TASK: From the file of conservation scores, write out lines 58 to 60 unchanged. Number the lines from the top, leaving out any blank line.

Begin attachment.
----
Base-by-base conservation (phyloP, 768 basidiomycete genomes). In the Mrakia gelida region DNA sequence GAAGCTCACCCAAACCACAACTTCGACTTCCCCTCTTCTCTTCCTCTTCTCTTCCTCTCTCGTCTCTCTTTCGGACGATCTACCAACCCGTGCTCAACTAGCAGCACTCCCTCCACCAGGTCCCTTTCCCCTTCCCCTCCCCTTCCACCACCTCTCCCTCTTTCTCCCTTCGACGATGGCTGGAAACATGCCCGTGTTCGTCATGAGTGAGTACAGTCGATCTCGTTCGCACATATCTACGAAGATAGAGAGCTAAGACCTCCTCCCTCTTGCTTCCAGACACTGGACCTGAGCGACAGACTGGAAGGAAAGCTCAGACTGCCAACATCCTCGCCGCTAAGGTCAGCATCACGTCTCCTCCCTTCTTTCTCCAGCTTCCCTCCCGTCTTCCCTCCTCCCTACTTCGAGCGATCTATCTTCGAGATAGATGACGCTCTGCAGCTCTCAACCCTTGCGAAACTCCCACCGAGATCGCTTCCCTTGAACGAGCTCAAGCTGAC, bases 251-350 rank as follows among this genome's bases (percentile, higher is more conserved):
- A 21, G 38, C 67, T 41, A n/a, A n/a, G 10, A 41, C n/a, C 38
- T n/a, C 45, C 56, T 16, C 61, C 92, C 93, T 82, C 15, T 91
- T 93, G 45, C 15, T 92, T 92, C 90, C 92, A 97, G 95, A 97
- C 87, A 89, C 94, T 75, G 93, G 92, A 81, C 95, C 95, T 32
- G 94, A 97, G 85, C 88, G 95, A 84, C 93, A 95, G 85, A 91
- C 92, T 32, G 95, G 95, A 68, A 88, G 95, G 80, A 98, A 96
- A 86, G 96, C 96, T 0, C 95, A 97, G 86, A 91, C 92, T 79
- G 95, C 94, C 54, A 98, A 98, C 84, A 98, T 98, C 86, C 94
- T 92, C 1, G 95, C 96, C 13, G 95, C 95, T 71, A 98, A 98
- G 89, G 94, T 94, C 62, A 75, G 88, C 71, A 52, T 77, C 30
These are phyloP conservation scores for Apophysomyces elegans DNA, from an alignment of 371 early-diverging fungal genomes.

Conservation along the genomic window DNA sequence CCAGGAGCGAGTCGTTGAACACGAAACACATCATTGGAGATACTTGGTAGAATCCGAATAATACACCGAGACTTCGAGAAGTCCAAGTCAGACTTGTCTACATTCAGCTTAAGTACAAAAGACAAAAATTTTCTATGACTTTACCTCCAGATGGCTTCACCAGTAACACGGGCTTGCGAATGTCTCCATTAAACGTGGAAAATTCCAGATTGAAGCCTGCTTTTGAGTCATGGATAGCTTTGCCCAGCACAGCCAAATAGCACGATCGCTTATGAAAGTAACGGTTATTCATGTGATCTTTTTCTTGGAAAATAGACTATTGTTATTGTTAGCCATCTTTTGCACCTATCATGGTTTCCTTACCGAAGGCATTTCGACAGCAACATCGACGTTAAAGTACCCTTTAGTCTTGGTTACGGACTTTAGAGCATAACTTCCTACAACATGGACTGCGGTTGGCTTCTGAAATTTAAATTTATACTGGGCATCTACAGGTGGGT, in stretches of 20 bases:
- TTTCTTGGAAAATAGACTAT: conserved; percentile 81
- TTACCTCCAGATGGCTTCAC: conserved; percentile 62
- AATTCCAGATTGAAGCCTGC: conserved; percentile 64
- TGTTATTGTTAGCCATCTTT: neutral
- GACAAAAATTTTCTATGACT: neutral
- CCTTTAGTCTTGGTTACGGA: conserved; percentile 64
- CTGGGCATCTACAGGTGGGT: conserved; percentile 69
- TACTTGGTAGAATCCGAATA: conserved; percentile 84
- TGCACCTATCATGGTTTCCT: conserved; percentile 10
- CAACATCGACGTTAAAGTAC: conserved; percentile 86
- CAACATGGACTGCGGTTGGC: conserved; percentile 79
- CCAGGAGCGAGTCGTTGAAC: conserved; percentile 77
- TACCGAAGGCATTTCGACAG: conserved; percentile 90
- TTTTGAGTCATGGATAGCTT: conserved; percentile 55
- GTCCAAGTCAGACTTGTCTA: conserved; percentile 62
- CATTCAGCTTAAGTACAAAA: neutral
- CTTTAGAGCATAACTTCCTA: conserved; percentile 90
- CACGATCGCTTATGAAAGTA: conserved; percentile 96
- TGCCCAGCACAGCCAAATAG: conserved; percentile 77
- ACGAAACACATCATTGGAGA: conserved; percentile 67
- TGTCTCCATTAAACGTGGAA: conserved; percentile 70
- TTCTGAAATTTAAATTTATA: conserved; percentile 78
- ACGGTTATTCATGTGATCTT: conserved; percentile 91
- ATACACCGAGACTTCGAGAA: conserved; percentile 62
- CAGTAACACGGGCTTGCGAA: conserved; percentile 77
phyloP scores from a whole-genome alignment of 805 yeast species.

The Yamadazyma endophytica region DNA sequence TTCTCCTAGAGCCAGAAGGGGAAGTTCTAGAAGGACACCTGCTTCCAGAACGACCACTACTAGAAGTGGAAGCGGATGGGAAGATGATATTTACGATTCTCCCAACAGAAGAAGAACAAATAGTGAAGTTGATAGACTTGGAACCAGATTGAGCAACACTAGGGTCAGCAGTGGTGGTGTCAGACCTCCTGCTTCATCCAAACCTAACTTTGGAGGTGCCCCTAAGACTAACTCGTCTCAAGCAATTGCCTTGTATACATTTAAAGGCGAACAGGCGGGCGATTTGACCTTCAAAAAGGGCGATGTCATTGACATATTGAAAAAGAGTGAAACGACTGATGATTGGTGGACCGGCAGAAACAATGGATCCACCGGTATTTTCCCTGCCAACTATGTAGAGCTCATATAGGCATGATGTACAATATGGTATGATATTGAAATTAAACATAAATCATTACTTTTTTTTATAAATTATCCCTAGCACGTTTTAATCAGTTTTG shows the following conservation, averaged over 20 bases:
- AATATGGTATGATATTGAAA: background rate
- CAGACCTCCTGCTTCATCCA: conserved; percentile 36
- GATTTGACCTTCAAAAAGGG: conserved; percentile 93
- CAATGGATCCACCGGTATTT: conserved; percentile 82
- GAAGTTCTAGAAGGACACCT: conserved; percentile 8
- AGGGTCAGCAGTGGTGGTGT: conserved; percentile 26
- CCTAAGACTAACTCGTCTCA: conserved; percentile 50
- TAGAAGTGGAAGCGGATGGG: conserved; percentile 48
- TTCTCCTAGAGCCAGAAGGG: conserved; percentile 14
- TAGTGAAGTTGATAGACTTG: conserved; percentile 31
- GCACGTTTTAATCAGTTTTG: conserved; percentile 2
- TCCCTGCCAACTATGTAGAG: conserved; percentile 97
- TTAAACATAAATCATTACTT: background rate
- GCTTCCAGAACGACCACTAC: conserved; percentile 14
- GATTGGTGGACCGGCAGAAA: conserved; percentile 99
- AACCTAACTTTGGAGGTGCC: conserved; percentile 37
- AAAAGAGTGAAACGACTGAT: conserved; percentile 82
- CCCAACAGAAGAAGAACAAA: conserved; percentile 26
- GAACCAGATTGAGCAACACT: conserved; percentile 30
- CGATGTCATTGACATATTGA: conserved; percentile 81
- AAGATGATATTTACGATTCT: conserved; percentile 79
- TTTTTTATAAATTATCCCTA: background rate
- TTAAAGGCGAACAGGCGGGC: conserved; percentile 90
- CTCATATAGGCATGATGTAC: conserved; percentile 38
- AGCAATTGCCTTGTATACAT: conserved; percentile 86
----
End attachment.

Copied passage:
- CCCAACAGAAGAAGAACAAA: conserved; percentile 26
- GAACCAGATTGAGCAACACT: conserved; percentile 30
- CGATGTCATTGACATATTGA: conserved; percentile 81